Despite my on-going love affair with Venice, I was always conscious that I didn’t have any personal connection with this magical “water wonderland” – or so I thought. But I do now!
During my last visit (end September 2018) I planned to visit the cemetery island of San Michele, whose fascinating history I have described in Volume 2 of “Venice: The Diary of an Awestruck Traveller”. Having read so much about it, I wanted to explore the island for myself. The cemetery is divided into different sections and wandering around is a moving experience. The majority of visitors are bereaved family members, however, so if you go you are expected to dress modestly and behave with decorum. One of the places I particularly wanted to see was the Protestant Cemetery where, amongst others, Ezra Pound and Sir Ashley Clarke (founder of the Venice in Peril Fund) are buried. I found the graves I was looking for, and was strolling along a path when I came across seven very well tended graves (I found out later that they were the Commonwealth War Graves of World War 1 officers and seamen of the British merchant and Royal Navy). I was reading the names, but when I got to the last grave in a corner, my heart stopped. John Edwin (Jack) Grattidge. Grattidge is one of my family names and instinctively I knew he was a relative (he is – 2nd cousin x 2), though I hadn’t researched that branch of the family as yet. He died on the 8th December 1918, aged just 17, an apprentice on board the HMAT (His Majesty’s Australian Transport) ss Port Napier. So young, and when I read his epitaph “His sun set while it was yet day” I confess I shed a tear. I couldn’t wait to get home and discover all about him, which I did.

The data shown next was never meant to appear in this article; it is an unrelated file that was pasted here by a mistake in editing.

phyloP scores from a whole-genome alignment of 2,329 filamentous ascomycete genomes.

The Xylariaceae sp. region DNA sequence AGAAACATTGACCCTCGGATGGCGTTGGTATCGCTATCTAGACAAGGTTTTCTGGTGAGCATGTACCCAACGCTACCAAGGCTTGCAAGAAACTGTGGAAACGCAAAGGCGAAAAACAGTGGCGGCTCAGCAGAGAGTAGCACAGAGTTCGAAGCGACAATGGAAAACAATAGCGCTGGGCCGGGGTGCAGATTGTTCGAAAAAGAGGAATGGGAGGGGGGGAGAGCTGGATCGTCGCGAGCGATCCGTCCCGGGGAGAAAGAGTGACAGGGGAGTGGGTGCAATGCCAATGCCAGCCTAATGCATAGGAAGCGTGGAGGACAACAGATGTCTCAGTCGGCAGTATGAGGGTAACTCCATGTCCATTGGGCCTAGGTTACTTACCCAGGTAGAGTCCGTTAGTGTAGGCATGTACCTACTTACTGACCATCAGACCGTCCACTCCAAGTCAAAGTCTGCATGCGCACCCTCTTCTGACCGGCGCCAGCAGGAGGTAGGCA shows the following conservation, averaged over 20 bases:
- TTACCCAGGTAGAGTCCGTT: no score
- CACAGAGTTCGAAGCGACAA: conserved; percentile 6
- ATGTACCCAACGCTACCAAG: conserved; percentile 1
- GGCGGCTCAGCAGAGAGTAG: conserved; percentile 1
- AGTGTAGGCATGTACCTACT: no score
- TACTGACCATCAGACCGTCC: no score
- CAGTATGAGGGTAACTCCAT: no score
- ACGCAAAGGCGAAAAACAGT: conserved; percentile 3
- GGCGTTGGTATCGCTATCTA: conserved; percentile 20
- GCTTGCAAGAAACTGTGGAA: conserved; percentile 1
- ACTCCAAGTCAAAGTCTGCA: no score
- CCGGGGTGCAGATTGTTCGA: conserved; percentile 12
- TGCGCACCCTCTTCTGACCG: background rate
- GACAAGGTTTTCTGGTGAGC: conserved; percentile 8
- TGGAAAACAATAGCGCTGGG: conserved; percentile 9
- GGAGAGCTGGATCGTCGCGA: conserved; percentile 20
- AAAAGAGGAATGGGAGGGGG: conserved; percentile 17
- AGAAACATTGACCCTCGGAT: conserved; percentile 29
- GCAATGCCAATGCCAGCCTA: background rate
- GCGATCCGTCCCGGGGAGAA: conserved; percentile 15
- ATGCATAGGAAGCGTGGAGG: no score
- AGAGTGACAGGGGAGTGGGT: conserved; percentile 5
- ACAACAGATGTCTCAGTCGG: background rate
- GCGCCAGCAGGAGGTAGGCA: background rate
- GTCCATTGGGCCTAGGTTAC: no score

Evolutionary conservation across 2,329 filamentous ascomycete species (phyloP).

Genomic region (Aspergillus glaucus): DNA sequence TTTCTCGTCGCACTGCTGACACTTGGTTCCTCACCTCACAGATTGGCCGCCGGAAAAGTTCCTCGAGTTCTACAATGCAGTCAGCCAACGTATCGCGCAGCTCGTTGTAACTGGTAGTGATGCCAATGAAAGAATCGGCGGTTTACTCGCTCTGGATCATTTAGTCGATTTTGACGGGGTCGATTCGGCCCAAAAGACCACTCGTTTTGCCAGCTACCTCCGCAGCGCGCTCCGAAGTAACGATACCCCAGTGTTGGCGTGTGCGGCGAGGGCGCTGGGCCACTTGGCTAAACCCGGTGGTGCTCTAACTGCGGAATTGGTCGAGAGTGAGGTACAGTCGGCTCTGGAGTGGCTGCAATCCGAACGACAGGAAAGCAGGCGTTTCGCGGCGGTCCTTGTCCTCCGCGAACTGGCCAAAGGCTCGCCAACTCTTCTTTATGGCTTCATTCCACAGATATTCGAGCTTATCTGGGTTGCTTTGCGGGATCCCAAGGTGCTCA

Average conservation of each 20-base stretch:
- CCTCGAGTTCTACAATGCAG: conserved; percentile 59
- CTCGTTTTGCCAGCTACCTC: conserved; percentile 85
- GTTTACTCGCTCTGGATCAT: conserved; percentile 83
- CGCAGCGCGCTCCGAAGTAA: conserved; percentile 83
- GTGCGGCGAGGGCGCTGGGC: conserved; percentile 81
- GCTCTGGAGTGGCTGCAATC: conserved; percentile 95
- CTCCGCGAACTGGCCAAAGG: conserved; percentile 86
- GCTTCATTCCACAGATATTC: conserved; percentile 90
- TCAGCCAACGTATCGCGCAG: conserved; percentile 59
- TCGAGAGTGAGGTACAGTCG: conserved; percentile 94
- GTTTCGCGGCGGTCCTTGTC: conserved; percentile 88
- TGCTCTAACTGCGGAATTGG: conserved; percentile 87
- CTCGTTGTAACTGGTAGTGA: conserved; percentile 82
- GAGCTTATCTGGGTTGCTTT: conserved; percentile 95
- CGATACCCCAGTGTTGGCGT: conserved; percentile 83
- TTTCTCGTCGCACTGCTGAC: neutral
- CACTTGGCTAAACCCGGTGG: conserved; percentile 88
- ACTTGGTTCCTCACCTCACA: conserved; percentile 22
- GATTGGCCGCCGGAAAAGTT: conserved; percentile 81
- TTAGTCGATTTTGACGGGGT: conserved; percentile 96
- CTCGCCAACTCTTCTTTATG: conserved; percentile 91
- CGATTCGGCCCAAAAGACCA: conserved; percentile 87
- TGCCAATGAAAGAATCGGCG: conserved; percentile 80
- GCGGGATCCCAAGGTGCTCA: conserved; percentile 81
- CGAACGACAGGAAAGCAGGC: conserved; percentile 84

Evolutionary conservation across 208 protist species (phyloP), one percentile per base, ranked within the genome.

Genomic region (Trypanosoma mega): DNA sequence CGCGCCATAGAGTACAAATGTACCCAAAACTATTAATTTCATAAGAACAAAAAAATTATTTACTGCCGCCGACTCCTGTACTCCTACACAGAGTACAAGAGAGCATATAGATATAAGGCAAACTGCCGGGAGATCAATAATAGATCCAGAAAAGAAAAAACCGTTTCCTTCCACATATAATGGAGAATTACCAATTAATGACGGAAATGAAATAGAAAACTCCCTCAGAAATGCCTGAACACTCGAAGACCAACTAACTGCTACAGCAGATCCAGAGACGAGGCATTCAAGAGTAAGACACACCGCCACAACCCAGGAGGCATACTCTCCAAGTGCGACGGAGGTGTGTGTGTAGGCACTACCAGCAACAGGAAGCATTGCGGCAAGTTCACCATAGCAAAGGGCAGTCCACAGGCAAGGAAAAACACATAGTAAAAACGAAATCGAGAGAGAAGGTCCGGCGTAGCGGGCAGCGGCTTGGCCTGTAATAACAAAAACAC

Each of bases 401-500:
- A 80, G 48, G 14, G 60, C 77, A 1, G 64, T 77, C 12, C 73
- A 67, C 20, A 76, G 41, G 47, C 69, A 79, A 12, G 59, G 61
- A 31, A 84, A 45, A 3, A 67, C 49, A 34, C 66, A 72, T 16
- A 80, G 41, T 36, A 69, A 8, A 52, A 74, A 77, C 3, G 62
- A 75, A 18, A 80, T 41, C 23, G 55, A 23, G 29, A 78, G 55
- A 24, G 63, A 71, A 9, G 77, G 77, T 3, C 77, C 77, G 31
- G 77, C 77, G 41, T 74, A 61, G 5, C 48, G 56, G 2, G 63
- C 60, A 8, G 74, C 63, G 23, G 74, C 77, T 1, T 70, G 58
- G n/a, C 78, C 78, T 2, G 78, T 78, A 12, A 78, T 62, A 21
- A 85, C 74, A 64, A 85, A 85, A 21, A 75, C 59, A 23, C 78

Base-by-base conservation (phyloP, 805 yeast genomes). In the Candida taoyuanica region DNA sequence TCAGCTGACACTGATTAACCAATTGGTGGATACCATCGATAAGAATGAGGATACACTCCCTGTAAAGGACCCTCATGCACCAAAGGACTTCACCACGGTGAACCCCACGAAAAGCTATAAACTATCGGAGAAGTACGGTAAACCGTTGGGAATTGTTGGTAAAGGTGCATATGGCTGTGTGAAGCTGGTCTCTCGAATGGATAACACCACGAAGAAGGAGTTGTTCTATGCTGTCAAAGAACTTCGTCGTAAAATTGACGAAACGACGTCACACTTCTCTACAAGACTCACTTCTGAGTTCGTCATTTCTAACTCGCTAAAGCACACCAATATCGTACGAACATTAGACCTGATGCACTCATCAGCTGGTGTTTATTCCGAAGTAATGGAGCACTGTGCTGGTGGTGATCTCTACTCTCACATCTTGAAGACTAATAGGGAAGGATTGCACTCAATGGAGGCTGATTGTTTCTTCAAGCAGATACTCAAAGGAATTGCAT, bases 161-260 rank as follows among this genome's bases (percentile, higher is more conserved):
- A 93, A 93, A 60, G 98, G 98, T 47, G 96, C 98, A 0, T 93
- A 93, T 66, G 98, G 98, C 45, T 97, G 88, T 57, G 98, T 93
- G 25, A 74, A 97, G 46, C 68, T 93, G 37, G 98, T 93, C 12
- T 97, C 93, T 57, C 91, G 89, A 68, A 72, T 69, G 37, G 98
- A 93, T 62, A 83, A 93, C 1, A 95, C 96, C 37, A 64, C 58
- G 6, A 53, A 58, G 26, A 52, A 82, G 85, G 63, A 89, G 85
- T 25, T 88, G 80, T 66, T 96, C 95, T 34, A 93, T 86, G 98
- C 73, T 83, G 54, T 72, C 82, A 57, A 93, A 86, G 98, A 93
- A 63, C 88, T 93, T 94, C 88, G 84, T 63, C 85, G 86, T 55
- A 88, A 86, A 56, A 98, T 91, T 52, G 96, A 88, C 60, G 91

“Young Jack” (and two other seamen in the War Graves beside him who succumbed at the same time) died of pneumonia, a victim of the Spanish Flu pandemic sweeping the world in 1918 (500 million people died). The young were particularly affected because their strong immune reactions ravaged the body. The ss Port Napier, one of many merchant ships leased to Commonwealth countries during World War 1, was moored in the Canale della Giudecca in readiness to return Australian troops back home after the War had ended. But my “young Jack” never got to go home.
From one merchant seaman (ex-P&O Assistant Purser) to another:
“R.I.P young man. I’ve found you. You are no longer alone and forgotten in a strange land. I will visit you again, I promise. x”
On a completely different tack, join me next time to discover some historical facts about Venice and the fashion industry. Again, till then, ciao!